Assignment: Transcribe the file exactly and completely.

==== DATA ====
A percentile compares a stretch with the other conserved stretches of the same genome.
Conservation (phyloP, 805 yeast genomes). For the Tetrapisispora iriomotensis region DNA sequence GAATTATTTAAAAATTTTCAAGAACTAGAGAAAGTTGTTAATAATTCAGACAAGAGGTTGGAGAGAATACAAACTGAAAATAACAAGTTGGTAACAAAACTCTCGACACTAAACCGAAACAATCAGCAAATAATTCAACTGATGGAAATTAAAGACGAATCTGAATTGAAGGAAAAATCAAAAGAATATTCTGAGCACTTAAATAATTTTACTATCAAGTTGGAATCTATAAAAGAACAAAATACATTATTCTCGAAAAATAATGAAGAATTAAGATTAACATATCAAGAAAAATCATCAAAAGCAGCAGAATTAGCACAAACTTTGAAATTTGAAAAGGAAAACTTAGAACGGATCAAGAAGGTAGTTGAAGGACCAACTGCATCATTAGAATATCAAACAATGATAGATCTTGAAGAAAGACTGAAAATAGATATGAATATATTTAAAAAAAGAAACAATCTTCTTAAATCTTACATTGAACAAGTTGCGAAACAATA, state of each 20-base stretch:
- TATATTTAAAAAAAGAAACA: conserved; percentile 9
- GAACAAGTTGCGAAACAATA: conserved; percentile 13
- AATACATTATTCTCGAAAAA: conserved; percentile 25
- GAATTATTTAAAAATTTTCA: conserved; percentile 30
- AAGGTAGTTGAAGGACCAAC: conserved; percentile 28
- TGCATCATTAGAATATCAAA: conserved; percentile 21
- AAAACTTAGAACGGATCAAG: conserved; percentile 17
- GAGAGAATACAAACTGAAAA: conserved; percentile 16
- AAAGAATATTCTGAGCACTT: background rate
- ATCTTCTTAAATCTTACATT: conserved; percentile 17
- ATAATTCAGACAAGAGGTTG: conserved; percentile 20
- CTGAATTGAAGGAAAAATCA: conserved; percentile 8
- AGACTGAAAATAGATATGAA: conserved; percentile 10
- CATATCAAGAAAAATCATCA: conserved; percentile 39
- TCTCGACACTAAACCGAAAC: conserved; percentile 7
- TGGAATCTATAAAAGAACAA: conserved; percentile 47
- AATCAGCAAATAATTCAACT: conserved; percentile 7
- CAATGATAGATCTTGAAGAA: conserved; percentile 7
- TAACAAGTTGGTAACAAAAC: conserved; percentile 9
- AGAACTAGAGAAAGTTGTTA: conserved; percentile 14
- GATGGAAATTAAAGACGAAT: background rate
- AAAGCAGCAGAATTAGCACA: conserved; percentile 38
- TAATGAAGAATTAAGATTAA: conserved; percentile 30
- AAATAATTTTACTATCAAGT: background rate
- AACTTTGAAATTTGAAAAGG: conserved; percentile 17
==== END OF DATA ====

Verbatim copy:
A percentile compares a stretch with the other conserved stretches of the same genome.
Conservation (phyloP, 805 yeast genomes). For the Tetrapisispora iriomotensis region DNA sequence GAATTATTTAAAAATTTTCAAGAACTAGAGAAAGTTGTTAATAATTCAGACAAGAGGTTGGAGAGAATACAAACTGAAAATAACAAGTTGGTAACAAAACTCTCGACACTAAACCGAAACAATCAGCAAATAATTCAACTGATGGAAATTAAAGACGAATCTGAATTGAAGGAAAAATCAAAAGAATATTCTGAGCACTTAAATAATTTTACTATCAAGTTGGAATCTATAAAAGAACAAAATACATTATTCTCGAAAAATAATGAAGAATTAAGATTAACATATCAAGAAAAATCATCAAAAGCAGCAGAATTAGCACAAACTTTGAAATTTGAAAAGGAAAACTTAGAACGGATCAAGAAGGTAGTTGAAGGACCAACTGCATCATTAGAATATCAAACAATGATAGATCTTGAAGAAAGACTGAAAATAGATATGAATATATTTAAAAAAAGAAACAATCTTCTTAAATCTTACATTGAACAAGTTGCGAAACAATA, state of each 20-base stretch:
- TATATTTAAAAAAAGAAACA: conserved; percentile 9
- GAACAAGTTGCGAAACAATA: conserved; percentile 13
- AATACATTATTCTCGAAAAA: conserved; percentile 25
- GAATTATTTAAAAATTTTCA: conserved; percentile 30
- AAGGTAGTTGAAGGACCAAC: conserved; percentile 28
- TGCATCATTAGAATATCAAA: conserved; percentile 21
- AAAACTTAGAACGGATCAAG: conserved; percentile 17
- GAGAGAATACAAACTGAAAA: conserved; percentile 16
- AAAGAATATTCTGAGCACTT: background rate
- ATCTTCTTAAATCTTACATT: conserved; percentile 17
- ATAATTCAGACAAGAGGTTG: conserved; percentile 20
- CTGAATTGAAGGAAAAATCA: conserved; percentile 8
- AGACTGAAAATAGATATGAA: conserved; percentile 10
- CATATCAAGAAAAATCATCA: conserved; percentile 39
- TCTCGACACTAAACCGAAAC: conserved; percentile 7
- TGGAATCTATAAAAGAACAA: conserved; percentile 47
- AATCAGCAAATAATTCAACT: conserved; percentile 7
- CAATGATAGATCTTGAAGAA: conserved; percentile 7
- TAACAAGTTGGTAACAAAAC: conserved; percentile 9
- AGAACTAGAGAAAGTTGTTA: conserved; percentile 14
- GATGGAAATTAAAGACGAAT: background rate
- AAAGCAGCAGAATTAGCACA: conserved; percentile 38
- TAATGAAGAATTAAGATTAA: conserved; percentile 30
- AAATAATTTTACTATCAAGT: background rate
- AACTTTGAAATTTGAAAAGG: conserved; percentile 17